What’s on at the Tropic
by Phil Mann
by Phil Mann
First, let’s get the bad news out of the way. The Tropic will be closed for the evening shows on Friday and all day Saturday. There’s just no competing with the frolic on the streets. You would have trouble getting to the theater if it were open. So enjoy Fantasy Fest.
If you survive, or get to the Tropic before it closes on Friday, there are a couple of treats for you.
THE WAY is a different kind of road movie, following the journey of a man (Martin Sheen) as he walks a 500 mile pilgrimage in northern Spain. Known as the Way of St. James, or El Camino de Santiago, it’s a centuries-old route. One of the Tropic’s founders, Kim Narenkivicius, made the trip a few years ago as a journey of self-discovery, so it has a personal touch for us.
As you discover watching the film, there are as many reasons to make the pilgrimage as there are pilgrims, from the traditional act of penance to a means of losing weight. For Sheen’s character, it begins as a tribute to his son, who died on the route, but turns into something much more, something inspired as much by the Wizard of Oz as by any Christian saint. Sheen bonds with three companions, who discover their brains, hearts and courage. That’s not my idea, but an observation of the writer-director Emilio Estevez (Sheen’s son in real life, who also plays his fictional son in flashbacks).
Like the original Oz story, it has comedic elements mixed with a parable. “Funny, moving, hip and transcendent all at the same time, The Way is both deeply thoughtful and enormous fun to watch.” (Ann Hornaday, Washington Post)
There’s nothing spiritual about LOVE CRIME, a French thriller about nasty double-dealing that reminds us of All About Eve. The always wonderful Kristin Scott Thomas, who can employ French or English with equal aplomb, is Christine, a French marketing executive, sure in her power over her employees, whom she manipulates like pieces on a chessboard. Especially her number one assistant Isabelle (Ludivine Sangier – Mesrine, Girl Cut in Two), who idolizes her. The carefully structured plot involves malfeasance and political infighting in their multinational corporation, which eventually spirals out to larger crimes and a surprise ending. Did you like George Clooney’s Michael Clayton? Then this should be your demi-tasse.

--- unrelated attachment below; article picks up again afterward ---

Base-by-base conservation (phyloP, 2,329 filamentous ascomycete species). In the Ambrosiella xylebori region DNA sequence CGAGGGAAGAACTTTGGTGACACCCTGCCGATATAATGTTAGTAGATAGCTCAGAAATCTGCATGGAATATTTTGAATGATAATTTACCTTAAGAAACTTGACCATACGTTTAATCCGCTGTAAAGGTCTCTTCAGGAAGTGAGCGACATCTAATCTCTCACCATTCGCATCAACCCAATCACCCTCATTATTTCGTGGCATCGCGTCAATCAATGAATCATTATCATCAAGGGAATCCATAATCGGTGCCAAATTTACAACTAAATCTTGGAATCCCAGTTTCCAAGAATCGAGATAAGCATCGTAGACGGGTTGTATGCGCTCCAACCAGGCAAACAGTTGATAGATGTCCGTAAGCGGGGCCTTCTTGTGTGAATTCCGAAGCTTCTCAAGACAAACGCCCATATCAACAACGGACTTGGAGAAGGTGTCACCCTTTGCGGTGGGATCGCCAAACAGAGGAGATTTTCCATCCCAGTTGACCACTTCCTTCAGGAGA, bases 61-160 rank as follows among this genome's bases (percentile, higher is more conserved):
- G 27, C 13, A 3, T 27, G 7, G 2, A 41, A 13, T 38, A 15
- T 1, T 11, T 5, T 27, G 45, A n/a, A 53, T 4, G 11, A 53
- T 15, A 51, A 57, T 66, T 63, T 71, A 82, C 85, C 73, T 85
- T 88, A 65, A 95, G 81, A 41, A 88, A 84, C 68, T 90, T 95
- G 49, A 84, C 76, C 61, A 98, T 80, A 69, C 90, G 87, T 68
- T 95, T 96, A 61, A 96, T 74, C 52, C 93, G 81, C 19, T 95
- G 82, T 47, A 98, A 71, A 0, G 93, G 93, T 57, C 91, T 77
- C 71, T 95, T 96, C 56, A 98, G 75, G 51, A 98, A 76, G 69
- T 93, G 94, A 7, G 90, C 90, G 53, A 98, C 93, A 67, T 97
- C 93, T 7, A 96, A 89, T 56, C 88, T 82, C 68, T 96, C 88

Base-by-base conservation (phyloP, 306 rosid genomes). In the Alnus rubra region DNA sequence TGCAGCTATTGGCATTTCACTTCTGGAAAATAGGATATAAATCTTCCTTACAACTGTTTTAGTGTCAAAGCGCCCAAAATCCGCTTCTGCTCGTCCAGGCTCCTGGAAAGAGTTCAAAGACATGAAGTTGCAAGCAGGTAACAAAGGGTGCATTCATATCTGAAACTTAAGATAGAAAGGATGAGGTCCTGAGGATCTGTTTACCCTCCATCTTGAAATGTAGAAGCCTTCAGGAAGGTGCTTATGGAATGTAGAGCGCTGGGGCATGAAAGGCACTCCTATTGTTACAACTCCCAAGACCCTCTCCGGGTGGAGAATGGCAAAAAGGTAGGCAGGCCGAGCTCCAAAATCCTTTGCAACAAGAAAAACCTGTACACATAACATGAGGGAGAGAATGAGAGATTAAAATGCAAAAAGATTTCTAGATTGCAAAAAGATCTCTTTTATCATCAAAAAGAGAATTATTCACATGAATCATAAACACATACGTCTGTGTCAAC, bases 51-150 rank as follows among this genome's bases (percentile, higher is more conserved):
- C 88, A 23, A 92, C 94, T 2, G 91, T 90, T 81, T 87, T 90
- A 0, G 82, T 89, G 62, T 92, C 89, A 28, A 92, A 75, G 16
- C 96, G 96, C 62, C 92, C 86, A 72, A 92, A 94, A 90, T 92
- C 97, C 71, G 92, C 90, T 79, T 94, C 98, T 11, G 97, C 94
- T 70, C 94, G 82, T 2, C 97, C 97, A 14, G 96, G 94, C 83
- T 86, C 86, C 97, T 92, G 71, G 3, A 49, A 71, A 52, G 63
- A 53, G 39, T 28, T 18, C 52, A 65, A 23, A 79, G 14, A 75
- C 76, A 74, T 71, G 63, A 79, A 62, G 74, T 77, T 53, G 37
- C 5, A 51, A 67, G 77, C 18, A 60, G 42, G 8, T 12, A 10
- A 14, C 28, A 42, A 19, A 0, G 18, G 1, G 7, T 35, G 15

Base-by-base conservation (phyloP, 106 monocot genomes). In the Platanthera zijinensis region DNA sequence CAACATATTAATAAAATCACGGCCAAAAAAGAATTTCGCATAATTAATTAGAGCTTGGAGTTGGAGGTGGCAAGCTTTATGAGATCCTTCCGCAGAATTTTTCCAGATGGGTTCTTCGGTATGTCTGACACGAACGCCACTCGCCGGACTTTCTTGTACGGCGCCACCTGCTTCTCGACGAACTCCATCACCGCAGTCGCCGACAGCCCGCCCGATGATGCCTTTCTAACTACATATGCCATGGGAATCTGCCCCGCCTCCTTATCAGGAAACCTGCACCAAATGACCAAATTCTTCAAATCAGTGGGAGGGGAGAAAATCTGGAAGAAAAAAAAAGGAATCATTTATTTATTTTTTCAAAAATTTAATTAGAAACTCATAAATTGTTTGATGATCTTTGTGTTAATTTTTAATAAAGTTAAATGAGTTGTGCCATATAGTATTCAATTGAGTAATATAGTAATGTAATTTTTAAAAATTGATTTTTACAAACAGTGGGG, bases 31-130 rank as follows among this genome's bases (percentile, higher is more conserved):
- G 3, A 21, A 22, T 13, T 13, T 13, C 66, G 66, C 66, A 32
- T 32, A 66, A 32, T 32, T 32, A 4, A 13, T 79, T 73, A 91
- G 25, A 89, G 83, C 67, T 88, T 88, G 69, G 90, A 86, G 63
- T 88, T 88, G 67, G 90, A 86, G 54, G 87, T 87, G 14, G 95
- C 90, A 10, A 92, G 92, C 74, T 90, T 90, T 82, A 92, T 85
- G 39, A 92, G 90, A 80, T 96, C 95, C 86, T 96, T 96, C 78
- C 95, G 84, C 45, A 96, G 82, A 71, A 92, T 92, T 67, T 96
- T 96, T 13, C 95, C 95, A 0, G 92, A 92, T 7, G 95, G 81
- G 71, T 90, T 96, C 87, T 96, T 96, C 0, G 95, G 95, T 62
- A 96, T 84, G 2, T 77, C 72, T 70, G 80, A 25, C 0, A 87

Speaking of Clooney, he’s back in THE IDES OF MARCH a timely political thriller. Clooney is a very straight-arrow Presidential candidate, faced with some serious moral and ethical dilemmas in a crucial primary contest. His young assistant campaign manager (Ryan Gosling) lets his ambition lead him into trouble, but when you’re as smart as he is there’s hardly anything you can’t accomplish with a little backroom deal making and backstabbing. In this business, when you’re up, you’re on your way down, and vice versa. You just never know. “A big, bruisingly funny moral fable etched in acid and Obama disillusion.” (Peter Travers, Rolling Stone)
MONEYBALL and 50/50 are held over.
On Monday the surprise treat is an Undead Are Fundead double feature. George Romero’s groundbreaking (an apt metaphor) 1968 classic NIGHT OF THE LIVING DEAD, and Ed Wood, Jr.’s 1959 PLANET 9 FROM OUTER SPACE starring Bela Lugosi. A fitting end to October’s ghoulish series.
For those of you with more refined tastes, Tuesday evening brings a performance of ADRIANA LECOUVREUR, sung in Italian from the Royal Opera in London. Expand your mind.
Full info and schedules at TropicCinema.com or TCKW.info
Comments, please, to firstname.lastname@example.org